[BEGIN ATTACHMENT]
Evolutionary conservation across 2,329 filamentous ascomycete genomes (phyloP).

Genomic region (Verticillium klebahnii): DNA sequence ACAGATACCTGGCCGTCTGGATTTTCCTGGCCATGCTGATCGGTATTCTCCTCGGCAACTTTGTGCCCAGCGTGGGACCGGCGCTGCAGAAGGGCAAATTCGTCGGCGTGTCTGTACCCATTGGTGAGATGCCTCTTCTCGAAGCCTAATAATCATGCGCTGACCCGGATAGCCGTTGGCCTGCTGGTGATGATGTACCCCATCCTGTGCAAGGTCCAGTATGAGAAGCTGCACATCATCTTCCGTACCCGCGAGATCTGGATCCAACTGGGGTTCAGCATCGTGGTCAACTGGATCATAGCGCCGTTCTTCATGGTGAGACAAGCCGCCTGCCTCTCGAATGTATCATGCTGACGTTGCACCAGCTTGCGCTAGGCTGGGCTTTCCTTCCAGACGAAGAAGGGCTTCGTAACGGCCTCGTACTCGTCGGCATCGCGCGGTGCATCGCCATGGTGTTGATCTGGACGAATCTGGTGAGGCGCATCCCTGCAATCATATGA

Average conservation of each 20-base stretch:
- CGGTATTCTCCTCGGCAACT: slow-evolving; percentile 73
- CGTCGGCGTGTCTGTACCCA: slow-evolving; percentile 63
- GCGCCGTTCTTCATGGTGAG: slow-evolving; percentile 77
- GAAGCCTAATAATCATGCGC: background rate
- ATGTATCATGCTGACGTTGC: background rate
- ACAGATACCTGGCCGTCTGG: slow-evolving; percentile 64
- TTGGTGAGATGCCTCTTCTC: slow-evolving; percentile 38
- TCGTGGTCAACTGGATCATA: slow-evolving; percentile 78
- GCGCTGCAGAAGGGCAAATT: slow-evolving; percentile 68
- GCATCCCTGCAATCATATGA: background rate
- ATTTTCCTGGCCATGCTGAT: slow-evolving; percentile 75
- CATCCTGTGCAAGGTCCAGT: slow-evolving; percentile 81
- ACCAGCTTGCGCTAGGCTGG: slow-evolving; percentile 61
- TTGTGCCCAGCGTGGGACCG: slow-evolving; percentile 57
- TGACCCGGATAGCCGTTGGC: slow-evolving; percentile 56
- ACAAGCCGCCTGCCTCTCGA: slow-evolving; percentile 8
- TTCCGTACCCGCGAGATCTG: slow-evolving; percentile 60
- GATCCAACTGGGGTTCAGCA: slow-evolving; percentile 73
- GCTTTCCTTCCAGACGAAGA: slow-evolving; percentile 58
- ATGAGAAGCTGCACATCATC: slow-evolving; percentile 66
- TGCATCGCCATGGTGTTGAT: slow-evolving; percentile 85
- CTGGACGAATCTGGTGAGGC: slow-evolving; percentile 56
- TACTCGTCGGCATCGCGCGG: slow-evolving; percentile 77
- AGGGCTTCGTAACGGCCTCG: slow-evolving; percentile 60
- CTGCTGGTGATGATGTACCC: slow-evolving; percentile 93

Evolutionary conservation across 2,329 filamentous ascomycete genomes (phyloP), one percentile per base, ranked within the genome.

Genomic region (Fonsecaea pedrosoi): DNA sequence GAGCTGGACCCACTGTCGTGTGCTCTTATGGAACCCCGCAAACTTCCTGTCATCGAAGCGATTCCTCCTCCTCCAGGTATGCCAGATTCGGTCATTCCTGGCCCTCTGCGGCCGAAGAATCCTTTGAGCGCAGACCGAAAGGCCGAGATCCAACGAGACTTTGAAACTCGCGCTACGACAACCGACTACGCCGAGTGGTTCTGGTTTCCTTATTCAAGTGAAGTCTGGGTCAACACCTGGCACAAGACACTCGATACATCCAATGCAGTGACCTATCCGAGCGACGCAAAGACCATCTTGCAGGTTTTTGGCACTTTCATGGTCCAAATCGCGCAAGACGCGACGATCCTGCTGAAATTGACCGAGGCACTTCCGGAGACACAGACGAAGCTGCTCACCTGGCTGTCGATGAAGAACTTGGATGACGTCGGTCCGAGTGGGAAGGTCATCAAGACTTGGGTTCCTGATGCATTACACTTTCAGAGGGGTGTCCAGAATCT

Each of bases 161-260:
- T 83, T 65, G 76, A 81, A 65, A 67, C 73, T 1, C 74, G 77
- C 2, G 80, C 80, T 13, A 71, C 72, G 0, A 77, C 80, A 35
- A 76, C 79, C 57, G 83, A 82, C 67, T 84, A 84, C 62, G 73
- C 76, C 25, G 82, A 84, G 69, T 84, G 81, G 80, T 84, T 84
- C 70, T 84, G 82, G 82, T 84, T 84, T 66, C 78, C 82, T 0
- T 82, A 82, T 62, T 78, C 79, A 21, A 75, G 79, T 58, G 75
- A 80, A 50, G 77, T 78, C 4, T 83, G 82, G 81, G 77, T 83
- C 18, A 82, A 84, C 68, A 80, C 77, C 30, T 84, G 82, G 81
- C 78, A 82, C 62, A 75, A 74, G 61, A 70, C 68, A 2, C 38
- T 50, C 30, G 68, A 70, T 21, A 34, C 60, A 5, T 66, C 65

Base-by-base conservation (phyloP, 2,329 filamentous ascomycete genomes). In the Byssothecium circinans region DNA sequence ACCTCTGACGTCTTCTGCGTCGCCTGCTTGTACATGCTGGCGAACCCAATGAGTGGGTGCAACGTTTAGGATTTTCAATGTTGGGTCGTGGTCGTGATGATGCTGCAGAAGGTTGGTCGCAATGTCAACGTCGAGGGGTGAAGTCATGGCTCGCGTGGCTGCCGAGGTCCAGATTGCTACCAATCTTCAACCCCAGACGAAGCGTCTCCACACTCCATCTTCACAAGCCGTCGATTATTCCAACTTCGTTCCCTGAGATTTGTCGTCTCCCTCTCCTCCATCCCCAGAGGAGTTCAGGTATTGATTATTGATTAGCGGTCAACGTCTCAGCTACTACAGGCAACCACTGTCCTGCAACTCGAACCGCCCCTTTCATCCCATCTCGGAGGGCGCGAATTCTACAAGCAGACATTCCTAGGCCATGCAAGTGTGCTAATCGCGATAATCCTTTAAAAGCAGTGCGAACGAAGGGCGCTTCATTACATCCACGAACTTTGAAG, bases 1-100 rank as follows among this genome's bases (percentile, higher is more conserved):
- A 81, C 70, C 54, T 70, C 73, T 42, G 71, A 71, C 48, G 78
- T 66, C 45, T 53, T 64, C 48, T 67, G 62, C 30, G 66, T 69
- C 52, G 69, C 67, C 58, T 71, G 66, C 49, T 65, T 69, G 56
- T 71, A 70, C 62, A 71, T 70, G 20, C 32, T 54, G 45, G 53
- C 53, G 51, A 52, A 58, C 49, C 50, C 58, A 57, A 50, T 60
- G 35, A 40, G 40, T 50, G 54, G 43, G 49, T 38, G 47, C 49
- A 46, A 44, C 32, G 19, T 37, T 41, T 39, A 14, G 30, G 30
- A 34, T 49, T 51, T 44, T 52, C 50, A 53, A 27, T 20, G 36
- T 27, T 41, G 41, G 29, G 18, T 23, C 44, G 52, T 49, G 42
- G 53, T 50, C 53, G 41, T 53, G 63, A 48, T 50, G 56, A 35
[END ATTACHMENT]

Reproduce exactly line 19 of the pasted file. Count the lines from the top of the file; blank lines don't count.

- ACAAGCCGCCTGCCTCTCGA: slow-evolving; percentile 8